What Is a Scrub Tech?

An Important Member of the Operating Room Team

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A surgical scrub technician, also known as a scrub tech or operating room technician, is a member of the operating room team. The scrub tech is a college-educated operating room assistant who performs multiple job duties, including providing the surgeon with the instruments needed to perform surgery.

This article explains what a surgical scrub tech does and what education level they require. It also covers who is best suited for this type of job.

Surgical team in an operating room
Robert Llewellyn / Corbis / Getty Images

What Is the Role of a Scrub Tech?

On television, the surgical scrub tech responds to the surgeon's request for a scalpel by placing it in the surgeon's hand, but the job duties go far beyond handing instruments to the surgeon. While a scrub tech's responsibilities do include participating in the surgery by providing sterile instruments to the surgeon, a scrub also helps prepare the patients for surgery by cleaning and shaving the skin, transferring the patient to the operating table, sterilizing the instruments, maintaining the cleanliness of the operating room, and last, but not least, helping the surgical team "scrub in."

The process of surgery is done using sterile technique, meaning that the instruments and other articles used in surgery are bacteria-free to prevent infection. Sterile technique requires the scrub tech to not only perform their duties without contaminating the sterile field used in surgery but also to prevent others from contaminating sterile instruments as well.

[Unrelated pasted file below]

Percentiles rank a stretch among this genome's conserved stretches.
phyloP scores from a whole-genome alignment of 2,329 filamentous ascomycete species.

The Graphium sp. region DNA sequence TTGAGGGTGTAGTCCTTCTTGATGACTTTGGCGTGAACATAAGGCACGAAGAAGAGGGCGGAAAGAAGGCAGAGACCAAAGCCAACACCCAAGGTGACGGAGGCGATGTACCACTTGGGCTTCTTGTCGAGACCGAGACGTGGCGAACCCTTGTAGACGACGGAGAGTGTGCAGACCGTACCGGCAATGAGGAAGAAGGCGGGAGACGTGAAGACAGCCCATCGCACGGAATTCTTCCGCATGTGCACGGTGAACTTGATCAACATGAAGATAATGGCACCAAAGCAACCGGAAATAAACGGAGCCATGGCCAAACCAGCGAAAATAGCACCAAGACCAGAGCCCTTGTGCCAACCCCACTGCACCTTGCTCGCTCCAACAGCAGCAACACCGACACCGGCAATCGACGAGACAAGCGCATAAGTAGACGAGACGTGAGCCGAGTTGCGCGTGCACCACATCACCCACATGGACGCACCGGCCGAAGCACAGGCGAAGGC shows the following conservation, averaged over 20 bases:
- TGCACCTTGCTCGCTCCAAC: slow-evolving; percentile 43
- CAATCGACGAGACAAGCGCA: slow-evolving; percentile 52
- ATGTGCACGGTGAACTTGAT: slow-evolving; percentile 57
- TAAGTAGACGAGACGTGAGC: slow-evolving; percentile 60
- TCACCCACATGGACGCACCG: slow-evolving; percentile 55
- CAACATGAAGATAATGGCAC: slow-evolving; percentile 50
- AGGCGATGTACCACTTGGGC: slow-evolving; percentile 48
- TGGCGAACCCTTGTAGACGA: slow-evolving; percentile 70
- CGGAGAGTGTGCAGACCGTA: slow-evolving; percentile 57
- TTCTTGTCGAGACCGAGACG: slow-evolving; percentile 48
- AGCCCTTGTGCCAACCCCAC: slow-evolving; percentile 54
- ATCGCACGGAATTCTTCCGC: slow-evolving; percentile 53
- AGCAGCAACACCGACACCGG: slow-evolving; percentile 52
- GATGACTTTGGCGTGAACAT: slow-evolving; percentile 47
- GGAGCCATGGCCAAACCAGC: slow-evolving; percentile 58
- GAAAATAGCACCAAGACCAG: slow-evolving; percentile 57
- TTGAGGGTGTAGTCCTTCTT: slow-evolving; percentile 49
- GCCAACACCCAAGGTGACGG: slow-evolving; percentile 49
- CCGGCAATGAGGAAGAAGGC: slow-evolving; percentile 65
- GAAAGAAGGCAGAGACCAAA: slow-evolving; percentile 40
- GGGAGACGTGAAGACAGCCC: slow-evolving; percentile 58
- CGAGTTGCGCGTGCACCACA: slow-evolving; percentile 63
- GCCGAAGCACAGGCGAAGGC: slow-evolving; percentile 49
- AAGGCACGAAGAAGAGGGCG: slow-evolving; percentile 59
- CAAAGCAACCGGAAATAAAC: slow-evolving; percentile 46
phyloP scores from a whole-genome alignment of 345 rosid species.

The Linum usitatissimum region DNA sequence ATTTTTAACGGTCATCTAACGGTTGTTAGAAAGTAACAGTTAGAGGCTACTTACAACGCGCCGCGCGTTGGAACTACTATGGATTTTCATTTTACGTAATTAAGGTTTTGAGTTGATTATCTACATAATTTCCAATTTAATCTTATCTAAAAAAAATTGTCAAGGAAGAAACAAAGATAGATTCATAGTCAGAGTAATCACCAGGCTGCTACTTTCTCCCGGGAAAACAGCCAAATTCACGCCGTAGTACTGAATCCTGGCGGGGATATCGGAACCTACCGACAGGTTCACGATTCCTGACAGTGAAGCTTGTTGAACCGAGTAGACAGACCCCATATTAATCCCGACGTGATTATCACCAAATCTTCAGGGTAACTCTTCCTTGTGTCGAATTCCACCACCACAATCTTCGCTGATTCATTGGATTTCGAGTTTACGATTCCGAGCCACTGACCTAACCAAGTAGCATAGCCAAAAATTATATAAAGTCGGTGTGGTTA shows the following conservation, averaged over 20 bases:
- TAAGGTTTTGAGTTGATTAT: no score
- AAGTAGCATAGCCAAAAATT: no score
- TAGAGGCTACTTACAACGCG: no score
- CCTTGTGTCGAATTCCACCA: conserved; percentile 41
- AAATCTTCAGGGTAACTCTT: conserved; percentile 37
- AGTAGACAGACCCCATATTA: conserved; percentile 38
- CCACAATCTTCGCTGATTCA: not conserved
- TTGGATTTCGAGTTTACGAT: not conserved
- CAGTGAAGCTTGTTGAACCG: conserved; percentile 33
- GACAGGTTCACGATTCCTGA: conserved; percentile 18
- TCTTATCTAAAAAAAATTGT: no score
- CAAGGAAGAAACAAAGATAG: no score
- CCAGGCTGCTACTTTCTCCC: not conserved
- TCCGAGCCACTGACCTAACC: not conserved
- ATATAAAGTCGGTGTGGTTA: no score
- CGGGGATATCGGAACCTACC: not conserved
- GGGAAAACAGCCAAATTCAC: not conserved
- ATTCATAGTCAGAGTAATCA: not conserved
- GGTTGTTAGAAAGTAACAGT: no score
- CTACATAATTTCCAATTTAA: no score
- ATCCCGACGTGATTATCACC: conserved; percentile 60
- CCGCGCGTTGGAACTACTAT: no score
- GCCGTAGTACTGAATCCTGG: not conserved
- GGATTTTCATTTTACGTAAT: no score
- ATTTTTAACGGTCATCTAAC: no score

A scrub tech job also requires an extensive knowledge of surgical procedures. The scrub tech does not just hand the instruments to the surgeon, they must know what instruments, tools, and sutures are needed for a wide variety of procedures, the names of the instruments, and to have them ready at a moment's notice.

After surgery, the scrub tech is responsible for safely gathering sharp and delicate instruments and counting the instruments to make sure everything is accounted for and nothing is accidentally left inside the patient. They also ensure that disposable instruments are discarded safely or are sent to be cleaned and sterilized for their next use.


In the United States, surgical scrub technicians are trained in multiple ways. Many are trained at technical schools and community colleges—a two-year degree is the most common route to a job as a scrub tech.In the military, scrub techs are given technical training without awarding a formal degree.

Scrub tech training and job responsibilities can vary widely in areas outside of the United States; however, in the United States, a scrub tech is certified by passing a test to show that they possess the knowledge necessary to perform the job correctly.

What Makes a Good Scrub Tech?

To be a successful scrub technician, attention to detail is essential, as is a strong desire to do things correctly whether or not anyone else will ever know it was done the right way. This is because the surgical scrub plays a significant role in infection prevention as part of their everyday work. The job isn't just handing instruments to a surgeon, the scrub tech helps set up the operating room for procedures, helps reset the room between procedures, and is the last line of defense between the patient and infection.

The surgical scrub tech must be able to work independently, holding themselves accountable for quality—sterility. To prevent infections, instruments must be entirely germ-free, known as sterile, and this sterility must be maintained through a variety of means.